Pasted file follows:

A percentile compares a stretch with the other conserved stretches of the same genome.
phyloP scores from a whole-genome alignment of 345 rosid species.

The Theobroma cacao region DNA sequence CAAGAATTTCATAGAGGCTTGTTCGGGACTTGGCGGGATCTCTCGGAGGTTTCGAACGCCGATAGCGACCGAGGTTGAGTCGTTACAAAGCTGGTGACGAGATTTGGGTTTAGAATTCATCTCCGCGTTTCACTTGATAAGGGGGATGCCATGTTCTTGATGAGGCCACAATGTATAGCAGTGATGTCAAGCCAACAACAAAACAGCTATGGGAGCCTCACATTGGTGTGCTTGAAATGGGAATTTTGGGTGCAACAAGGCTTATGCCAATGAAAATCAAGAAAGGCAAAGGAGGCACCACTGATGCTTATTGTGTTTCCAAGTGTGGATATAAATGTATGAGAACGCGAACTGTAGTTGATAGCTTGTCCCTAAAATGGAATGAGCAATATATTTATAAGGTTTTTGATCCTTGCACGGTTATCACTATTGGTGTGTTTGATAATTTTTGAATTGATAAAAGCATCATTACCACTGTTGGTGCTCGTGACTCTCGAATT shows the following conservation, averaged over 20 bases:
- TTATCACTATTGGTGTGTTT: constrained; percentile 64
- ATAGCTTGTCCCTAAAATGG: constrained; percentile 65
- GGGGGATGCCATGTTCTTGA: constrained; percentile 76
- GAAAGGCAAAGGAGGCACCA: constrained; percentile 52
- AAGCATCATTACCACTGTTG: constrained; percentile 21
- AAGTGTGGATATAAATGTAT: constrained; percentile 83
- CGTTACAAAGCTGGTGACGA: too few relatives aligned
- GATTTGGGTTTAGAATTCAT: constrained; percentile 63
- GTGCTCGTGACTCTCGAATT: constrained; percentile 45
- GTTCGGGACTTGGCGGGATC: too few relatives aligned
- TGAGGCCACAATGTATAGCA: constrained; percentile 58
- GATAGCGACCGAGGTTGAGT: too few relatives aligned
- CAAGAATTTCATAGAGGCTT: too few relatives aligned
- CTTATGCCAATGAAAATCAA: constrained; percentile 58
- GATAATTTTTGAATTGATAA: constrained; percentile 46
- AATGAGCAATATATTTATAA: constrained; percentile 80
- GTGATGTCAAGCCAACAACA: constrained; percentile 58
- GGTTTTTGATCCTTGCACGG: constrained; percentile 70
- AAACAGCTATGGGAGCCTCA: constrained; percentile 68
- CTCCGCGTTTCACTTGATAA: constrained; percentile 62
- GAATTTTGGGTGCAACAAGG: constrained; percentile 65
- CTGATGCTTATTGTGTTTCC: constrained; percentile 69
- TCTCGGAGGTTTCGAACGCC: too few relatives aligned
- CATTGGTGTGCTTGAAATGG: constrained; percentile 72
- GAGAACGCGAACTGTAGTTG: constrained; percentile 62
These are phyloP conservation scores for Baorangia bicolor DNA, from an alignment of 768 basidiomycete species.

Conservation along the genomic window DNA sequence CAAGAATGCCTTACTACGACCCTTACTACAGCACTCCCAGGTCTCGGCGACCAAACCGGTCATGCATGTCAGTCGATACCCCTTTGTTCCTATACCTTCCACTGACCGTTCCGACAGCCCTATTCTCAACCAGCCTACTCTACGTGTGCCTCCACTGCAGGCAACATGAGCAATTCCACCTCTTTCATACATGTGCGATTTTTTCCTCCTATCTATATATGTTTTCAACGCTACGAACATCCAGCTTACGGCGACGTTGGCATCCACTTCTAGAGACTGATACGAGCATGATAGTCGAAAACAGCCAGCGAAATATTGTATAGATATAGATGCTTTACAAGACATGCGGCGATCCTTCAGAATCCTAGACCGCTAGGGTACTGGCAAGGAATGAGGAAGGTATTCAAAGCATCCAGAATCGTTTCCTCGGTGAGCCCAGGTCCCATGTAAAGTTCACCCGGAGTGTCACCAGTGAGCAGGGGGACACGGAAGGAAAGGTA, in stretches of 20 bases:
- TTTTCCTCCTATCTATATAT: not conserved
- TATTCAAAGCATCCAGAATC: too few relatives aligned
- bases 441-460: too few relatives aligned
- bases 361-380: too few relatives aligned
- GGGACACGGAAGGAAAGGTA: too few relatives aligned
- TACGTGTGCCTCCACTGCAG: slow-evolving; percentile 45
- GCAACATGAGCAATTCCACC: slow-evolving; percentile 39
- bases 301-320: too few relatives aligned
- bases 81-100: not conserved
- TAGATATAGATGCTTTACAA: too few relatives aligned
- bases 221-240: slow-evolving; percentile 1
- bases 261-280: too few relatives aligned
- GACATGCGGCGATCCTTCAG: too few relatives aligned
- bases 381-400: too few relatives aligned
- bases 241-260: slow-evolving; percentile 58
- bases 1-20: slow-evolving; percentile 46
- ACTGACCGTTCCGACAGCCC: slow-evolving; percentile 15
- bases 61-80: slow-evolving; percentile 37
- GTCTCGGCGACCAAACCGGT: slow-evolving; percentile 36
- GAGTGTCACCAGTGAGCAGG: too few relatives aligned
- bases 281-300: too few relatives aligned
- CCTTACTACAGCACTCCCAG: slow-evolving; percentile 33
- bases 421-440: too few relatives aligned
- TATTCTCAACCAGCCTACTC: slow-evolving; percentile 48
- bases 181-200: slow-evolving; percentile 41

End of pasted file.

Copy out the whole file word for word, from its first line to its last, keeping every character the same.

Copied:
A percentile compares a stretch with the other conserved stretches of the same genome.
phyloP scores from a whole-genome alignment of 345 rosid species.

The Theobroma cacao region DNA sequence CAAGAATTTCATAGAGGCTTGTTCGGGACTTGGCGGGATCTCTCGGAGGTTTCGAACGCCGATAGCGACCGAGGTTGAGTCGTTACAAAGCTGGTGACGAGATTTGGGTTTAGAATTCATCTCCGCGTTTCACTTGATAAGGGGGATGCCATGTTCTTGATGAGGCCACAATGTATAGCAGTGATGTCAAGCCAACAACAAAACAGCTATGGGAGCCTCACATTGGTGTGCTTGAAATGGGAATTTTGGGTGCAACAAGGCTTATGCCAATGAAAATCAAGAAAGGCAAAGGAGGCACCACTGATGCTTATTGTGTTTCCAAGTGTGGATATAAATGTATGAGAACGCGAACTGTAGTTGATAGCTTGTCCCTAAAATGGAATGAGCAATATATTTATAAGGTTTTTGATCCTTGCACGGTTATCACTATTGGTGTGTTTGATAATTTTTGAATTGATAAAAGCATCATTACCACTGTTGGTGCTCGTGACTCTCGAATT shows the following conservation, averaged over 20 bases:
- TTATCACTATTGGTGTGTTT: constrained; percentile 64
- ATAGCTTGTCCCTAAAATGG: constrained; percentile 65
- GGGGGATGCCATGTTCTTGA: constrained; percentile 76
- GAAAGGCAAAGGAGGCACCA: constrained; percentile 52
- AAGCATCATTACCACTGTTG: constrained; percentile 21
- AAGTGTGGATATAAATGTAT: constrained; percentile 83
- CGTTACAAAGCTGGTGACGA: too few relatives aligned
- GATTTGGGTTTAGAATTCAT: constrained; percentile 63
- GTGCTCGTGACTCTCGAATT: constrained; percentile 45
- GTTCGGGACTTGGCGGGATC: too few relatives aligned
- TGAGGCCACAATGTATAGCA: constrained; percentile 58
- GATAGCGACCGAGGTTGAGT: too few relatives aligned
- CAAGAATTTCATAGAGGCTT: too few relatives aligned
- CTTATGCCAATGAAAATCAA: constrained; percentile 58
- GATAATTTTTGAATTGATAA: constrained; percentile 46
- AATGAGCAATATATTTATAA: constrained; percentile 80
- GTGATGTCAAGCCAACAACA: constrained; percentile 58
- GGTTTTTGATCCTTGCACGG: constrained; percentile 70
- AAACAGCTATGGGAGCCTCA: constrained; percentile 68
- CTCCGCGTTTCACTTGATAA: constrained; percentile 62
- GAATTTTGGGTGCAACAAGG: constrained; percentile 65
- CTGATGCTTATTGTGTTTCC: constrained; percentile 69
- TCTCGGAGGTTTCGAACGCC: too few relatives aligned
- CATTGGTGTGCTTGAAATGG: constrained; percentile 72
- GAGAACGCGAACTGTAGTTG: constrained; percentile 62
These are phyloP conservation scores for Baorangia bicolor DNA, from an alignment of 768 basidiomycete species.

Conservation along the genomic window DNA sequence CAAGAATGCCTTACTACGACCCTTACTACAGCACTCCCAGGTCTCGGCGACCAAACCGGTCATGCATGTCAGTCGATACCCCTTTGTTCCTATACCTTCCACTGACCGTTCCGACAGCCCTATTCTCAACCAGCCTACTCTACGTGTGCCTCCACTGCAGGCAACATGAGCAATTCCACCTCTTTCATACATGTGCGATTTTTTCCTCCTATCTATATATGTTTTCAACGCTACGAACATCCAGCTTACGGCGACGTTGGCATCCACTTCTAGAGACTGATACGAGCATGATAGTCGAAAACAGCCAGCGAAATATTGTATAGATATAGATGCTTTACAAGACATGCGGCGATCCTTCAGAATCCTAGACCGCTAGGGTACTGGCAAGGAATGAGGAAGGTATTCAAAGCATCCAGAATCGTTTCCTCGGTGAGCCCAGGTCCCATGTAAAGTTCACCCGGAGTGTCACCAGTGAGCAGGGGGACACGGAAGGAAAGGTA, in stretches of 20 bases:
- TTTTCCTCCTATCTATATAT: not conserved
- TATTCAAAGCATCCAGAATC: too few relatives aligned
- bases 441-460: too few relatives aligned
- bases 361-380: too few relatives aligned
- GGGACACGGAAGGAAAGGTA: too few relatives aligned
- TACGTGTGCCTCCACTGCAG: slow-evolving; percentile 45
- GCAACATGAGCAATTCCACC: slow-evolving; percentile 39
- bases 301-320: too few relatives aligned
- bases 81-100: not conserved
- TAGATATAGATGCTTTACAA: too few relatives aligned
- bases 221-240: slow-evolving; percentile 1
- bases 261-280: too few relatives aligned
- GACATGCGGCGATCCTTCAG: too few relatives aligned
- bases 381-400: too few relatives aligned
- bases 241-260: slow-evolving; percentile 58
- bases 1-20: slow-evolving; percentile 46
- ACTGACCGTTCCGACAGCCC: slow-evolving; percentile 15
- bases 61-80: slow-evolving; percentile 37
- GTCTCGGCGACCAAACCGGT: slow-evolving; percentile 36
- GAGTGTCACCAGTGAGCAGG: too few relatives aligned
- bases 281-300: too few relatives aligned
- CCTTACTACAGCACTCCCAG: slow-evolving; percentile 33
- bases 421-440: too few relatives aligned
- TATTCTCAACCAGCCTACTC: slow-evolving; percentile 48
- bases 181-200: slow-evolving; percentile 41